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Roaming or Being Watched? How Cellphone Roaming Exposes Your Every Move

Roaming or Being Watched? How Cellphone Roaming Exposes Your Every Move

 By Charles Joseph | Cybersecurity Researcher
 Published on October 30th, 2023
This post was updated on November 25th, 2023

In today’s world, our cellphones are more than just communication devices; they’re extensions of ourselves. However, an alarming report from the University of Toronto’s Citizen Lab, dated October 26, 2023, highlights certain vulnerabilities tied to these devices, particularly concerning cellphone roaming technologies. Here’s a simplified breakdown of what this means for the average cellphone user.

What Is Cellphone Roaming?

When you travel from one place to another, especially across regions or countries, your cellphone must maintain a stable connection to give you uninterrupted service. This is where roaming comes into play. Imagine you’re on a phone call while driving from one city to another. As you move away from one cellular tower and approach another, especially if they belong to different service providers, your phone doesn’t drop the call. Instead, it “hands off” your connection to the new tower, allowing you to continue your conversation seamlessly.

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So, What’s the Problem?

This ability of cellphones to switch between towers and networks is indeed a technological marvel, but it’s not without its issues. When your phone makes this switch, it sends out a message about where precisely you are to make the transition smooth. But here’s the catch: these messages, intended for genuine service, can be manipulated. Malevolent actors, ranging from fraudsters to governments, can misuse this system to pinpoint your location without your knowledge or consent.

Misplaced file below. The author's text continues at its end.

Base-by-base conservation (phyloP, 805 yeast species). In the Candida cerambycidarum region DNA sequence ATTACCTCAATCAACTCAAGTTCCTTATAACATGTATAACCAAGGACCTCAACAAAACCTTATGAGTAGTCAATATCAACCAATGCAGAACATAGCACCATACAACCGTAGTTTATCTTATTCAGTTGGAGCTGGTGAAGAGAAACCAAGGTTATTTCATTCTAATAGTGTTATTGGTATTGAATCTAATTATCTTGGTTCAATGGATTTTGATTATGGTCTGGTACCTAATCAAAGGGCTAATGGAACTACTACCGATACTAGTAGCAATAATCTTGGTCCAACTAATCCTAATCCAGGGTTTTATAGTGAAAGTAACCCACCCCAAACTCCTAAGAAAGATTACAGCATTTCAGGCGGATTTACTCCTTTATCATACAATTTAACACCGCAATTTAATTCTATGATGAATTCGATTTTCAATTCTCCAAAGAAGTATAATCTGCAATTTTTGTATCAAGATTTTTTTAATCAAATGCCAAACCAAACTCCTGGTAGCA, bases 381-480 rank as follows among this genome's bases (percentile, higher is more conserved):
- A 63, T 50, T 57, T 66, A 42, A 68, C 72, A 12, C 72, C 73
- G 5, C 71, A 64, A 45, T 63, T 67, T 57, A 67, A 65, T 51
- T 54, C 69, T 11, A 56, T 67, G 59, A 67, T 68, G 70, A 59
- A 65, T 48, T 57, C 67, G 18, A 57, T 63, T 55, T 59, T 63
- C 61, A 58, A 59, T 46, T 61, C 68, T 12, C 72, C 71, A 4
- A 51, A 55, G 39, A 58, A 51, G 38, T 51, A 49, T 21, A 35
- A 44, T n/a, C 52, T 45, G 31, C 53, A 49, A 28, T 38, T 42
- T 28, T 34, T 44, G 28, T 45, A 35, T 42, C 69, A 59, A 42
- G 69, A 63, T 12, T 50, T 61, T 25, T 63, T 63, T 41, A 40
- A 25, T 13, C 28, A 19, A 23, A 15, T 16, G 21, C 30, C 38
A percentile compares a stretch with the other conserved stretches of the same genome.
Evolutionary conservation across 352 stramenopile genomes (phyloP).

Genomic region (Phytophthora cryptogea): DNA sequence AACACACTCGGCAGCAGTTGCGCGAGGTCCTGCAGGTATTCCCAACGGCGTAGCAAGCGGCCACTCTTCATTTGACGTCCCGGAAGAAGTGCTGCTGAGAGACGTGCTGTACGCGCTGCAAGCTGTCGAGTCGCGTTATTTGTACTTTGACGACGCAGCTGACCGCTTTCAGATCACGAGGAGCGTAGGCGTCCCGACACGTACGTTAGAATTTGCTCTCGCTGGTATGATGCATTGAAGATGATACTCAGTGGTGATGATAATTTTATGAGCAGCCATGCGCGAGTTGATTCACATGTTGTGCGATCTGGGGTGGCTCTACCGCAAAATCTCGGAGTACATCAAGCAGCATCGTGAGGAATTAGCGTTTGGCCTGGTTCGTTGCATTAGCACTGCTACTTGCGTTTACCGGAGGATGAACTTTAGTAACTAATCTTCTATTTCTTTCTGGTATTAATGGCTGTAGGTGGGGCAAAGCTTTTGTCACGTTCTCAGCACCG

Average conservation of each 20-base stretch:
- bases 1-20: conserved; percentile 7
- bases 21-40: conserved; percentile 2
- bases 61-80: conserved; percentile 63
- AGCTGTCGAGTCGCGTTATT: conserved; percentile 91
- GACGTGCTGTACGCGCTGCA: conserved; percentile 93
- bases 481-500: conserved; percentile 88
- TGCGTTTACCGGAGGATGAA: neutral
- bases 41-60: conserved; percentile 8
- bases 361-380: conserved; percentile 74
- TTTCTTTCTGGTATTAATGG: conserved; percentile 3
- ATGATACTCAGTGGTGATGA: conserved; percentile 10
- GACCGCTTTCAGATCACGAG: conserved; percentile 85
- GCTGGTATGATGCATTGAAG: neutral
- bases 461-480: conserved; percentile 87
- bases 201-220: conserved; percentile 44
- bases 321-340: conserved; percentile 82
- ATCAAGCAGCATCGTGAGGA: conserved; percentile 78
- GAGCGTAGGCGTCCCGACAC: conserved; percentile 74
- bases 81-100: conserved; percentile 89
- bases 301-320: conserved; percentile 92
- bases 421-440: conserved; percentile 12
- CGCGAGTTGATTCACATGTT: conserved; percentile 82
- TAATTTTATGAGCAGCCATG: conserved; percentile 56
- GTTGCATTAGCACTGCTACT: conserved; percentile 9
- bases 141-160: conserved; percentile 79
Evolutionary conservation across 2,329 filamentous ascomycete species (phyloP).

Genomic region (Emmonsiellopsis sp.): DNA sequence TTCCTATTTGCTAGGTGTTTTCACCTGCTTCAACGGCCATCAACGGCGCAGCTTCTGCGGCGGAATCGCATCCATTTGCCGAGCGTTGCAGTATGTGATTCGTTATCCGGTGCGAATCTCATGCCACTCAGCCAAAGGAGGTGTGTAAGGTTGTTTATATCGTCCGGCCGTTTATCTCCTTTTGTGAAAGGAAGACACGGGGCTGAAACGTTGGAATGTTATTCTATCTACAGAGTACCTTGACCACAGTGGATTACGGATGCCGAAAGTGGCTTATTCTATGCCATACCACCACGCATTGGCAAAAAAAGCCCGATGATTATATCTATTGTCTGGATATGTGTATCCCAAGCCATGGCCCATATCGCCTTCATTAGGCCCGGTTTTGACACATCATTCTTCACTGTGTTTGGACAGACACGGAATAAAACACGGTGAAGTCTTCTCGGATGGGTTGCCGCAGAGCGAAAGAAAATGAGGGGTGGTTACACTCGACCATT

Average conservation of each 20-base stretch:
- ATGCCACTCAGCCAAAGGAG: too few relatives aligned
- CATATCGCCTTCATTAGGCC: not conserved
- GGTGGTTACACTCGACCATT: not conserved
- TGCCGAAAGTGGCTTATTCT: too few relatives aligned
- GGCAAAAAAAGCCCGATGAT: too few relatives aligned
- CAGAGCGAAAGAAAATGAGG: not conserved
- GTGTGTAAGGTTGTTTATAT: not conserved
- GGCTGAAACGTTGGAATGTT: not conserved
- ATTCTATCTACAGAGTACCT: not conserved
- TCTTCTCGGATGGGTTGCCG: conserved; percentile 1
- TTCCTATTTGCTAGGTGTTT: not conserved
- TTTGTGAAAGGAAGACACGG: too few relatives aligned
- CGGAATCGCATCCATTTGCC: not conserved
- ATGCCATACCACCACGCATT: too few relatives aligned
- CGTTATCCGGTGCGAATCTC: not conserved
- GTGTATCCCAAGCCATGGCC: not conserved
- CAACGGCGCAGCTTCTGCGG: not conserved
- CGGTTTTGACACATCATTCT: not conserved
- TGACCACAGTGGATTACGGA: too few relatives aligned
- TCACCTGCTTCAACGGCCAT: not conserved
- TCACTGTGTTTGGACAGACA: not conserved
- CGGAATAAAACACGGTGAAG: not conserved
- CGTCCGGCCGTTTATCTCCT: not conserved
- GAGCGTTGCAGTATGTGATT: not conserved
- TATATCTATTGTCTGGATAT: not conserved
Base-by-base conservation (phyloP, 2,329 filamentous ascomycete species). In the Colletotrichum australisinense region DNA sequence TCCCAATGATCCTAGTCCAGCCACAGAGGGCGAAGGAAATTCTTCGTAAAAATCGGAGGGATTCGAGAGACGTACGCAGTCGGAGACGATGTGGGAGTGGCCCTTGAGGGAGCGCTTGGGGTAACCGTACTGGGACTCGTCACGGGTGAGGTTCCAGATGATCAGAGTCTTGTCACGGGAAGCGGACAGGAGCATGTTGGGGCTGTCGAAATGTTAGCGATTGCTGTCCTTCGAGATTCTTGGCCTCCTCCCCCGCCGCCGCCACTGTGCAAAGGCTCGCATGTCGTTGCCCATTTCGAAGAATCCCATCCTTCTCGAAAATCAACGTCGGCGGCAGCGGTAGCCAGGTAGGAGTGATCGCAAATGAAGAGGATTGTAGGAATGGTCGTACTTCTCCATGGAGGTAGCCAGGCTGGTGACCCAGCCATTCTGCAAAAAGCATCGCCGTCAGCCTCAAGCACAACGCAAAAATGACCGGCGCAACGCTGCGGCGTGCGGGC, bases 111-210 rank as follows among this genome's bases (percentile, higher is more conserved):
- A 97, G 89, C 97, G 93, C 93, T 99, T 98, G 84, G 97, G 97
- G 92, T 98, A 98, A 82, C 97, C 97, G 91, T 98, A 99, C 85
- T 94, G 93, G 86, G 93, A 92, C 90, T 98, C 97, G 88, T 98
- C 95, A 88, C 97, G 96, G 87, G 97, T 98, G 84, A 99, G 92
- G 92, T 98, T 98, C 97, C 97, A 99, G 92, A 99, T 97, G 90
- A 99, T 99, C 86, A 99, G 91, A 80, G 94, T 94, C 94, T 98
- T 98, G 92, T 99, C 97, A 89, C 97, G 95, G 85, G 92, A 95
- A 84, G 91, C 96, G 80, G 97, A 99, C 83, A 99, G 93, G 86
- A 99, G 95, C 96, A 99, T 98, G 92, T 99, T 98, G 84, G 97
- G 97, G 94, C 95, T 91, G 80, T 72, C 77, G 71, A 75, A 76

The IP Exchange Network

To understand this further, consider the IP Exchange (IPX). In simple terms, IPX is like a grand switchboard that over 750 mobile networks from 195 countries use to exchange data about their users. This ensures that wherever you go, your mobile service remains consistent. However, this system has been identified as a potential vulnerability. Telecom companies can provide access to the IPX to other entities, who in turn can lease this access further. This chain of access can be exploited by surveillance actors, essentially giving them a “backdoor” to track users.

Real-World Consequences

Citizen Lab’s investigation unveiled several instances where this vulnerability was exploited. For example, in Vietnam, there was a large-scale operation that used these roaming vulnerabilities to track African cellular customers for a span of seven months. And it’s not an isolated incident. Other countries like Chad, the Democratic Republic of the Congo, India, Iceland, Sweden, and Italy have been flagged for similar surveillance operations.

The Bigger Picture

What makes this revelation more pressing is the broader backdrop of global telecommunications. The laid-back approach to oversight, combined with inadequate security standards and little to no regulatory action, creates a fertile ground for these breaches. While the world has been busy debating the potential surveillance threats of technologies from companies like Huawei, it seems we’ve overlooked vulnerabilities much closer to home.

"Amateurs hack systems, professionals hack people."
-- Bruce Schneier, a renown computer security professional
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